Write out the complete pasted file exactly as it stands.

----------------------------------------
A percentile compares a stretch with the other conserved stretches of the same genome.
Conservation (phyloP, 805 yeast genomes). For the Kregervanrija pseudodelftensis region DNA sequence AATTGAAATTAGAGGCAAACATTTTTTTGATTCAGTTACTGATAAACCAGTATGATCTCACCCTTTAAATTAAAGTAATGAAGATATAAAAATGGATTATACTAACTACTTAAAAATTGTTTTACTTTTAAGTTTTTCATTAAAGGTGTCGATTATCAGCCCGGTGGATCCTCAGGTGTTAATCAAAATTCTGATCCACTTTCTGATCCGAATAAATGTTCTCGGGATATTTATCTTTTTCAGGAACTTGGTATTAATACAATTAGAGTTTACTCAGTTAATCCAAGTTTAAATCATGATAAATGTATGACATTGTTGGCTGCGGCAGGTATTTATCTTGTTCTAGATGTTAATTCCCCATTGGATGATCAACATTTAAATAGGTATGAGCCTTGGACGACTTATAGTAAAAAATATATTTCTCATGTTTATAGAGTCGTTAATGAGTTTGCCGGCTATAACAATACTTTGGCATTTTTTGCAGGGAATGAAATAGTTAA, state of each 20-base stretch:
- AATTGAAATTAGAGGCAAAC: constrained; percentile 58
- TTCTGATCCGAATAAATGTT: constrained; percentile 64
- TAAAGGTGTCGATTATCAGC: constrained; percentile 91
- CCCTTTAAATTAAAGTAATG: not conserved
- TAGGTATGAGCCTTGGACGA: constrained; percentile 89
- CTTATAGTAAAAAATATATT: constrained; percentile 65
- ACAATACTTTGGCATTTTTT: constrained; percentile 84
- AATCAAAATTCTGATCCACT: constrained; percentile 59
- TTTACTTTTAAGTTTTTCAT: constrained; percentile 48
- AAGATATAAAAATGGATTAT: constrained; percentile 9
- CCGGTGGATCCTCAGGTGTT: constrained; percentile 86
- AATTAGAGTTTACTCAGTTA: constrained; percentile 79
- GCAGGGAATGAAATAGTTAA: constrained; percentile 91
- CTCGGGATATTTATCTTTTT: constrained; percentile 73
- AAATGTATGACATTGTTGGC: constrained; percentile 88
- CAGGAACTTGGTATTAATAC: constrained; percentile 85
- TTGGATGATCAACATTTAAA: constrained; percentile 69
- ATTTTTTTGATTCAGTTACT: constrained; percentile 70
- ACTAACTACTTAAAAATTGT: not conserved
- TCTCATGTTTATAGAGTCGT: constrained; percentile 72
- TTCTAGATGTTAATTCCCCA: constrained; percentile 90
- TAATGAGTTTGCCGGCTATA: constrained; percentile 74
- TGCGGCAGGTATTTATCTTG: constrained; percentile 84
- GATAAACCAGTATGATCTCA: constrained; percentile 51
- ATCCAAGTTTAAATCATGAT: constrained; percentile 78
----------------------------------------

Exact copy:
A percentile compares a stretch with the other conserved stretches of the same genome.
Conservation (phyloP, 805 yeast genomes). For the Kregervanrija pseudodelftensis region DNA sequence AATTGAAATTAGAGGCAAACATTTTTTTGATTCAGTTACTGATAAACCAGTATGATCTCACCCTTTAAATTAAAGTAATGAAGATATAAAAATGGATTATACTAACTACTTAAAAATTGTTTTACTTTTAAGTTTTTCATTAAAGGTGTCGATTATCAGCCCGGTGGATCCTCAGGTGTTAATCAAAATTCTGATCCACTTTCTGATCCGAATAAATGTTCTCGGGATATTTATCTTTTTCAGGAACTTGGTATTAATACAATTAGAGTTTACTCAGTTAATCCAAGTTTAAATCATGATAAATGTATGACATTGTTGGCTGCGGCAGGTATTTATCTTGTTCTAGATGTTAATTCCCCATTGGATGATCAACATTTAAATAGGTATGAGCCTTGGACGACTTATAGTAAAAAATATATTTCTCATGTTTATAGAGTCGTTAATGAGTTTGCCGGCTATAACAATACTTTGGCATTTTTTGCAGGGAATGAAATAGTTAA, state of each 20-base stretch:
- AATTGAAATTAGAGGCAAAC: constrained; percentile 58
- TTCTGATCCGAATAAATGTT: constrained; percentile 64
- TAAAGGTGTCGATTATCAGC: constrained; percentile 91
- CCCTTTAAATTAAAGTAATG: not conserved
- TAGGTATGAGCCTTGGACGA: constrained; percentile 89
- CTTATAGTAAAAAATATATT: constrained; percentile 65
- ACAATACTTTGGCATTTTTT: constrained; percentile 84
- AATCAAAATTCTGATCCACT: constrained; percentile 59
- TTTACTTTTAAGTTTTTCAT: constrained; percentile 48
- AAGATATAAAAATGGATTAT: constrained; percentile 9
- CCGGTGGATCCTCAGGTGTT: constrained; percentile 86
- AATTAGAGTTTACTCAGTTA: constrained; percentile 79
- GCAGGGAATGAAATAGTTAA: constrained; percentile 91
- CTCGGGATATTTATCTTTTT: constrained; percentile 73
- AAATGTATGACATTGTTGGC: constrained; percentile 88
- CAGGAACTTGGTATTAATAC: constrained; percentile 85
- TTGGATGATCAACATTTAAA: constrained; percentile 69
- ATTTTTTTGATTCAGTTACT: constrained; percentile 70
- ACTAACTACTTAAAAATTGT: not conserved
- TCTCATGTTTATAGAGTCGT: constrained; percentile 72
- TTCTAGATGTTAATTCCCCA: constrained; percentile 90
- TAATGAGTTTGCCGGCTATA: constrained; percentile 74
- TGCGGCAGGTATTTATCTTG: constrained; percentile 84
- GATAAACCAGTATGATCTCA: constrained; percentile 51
- ATCCAAGTTTAAATCATGAT: constrained; percentile 78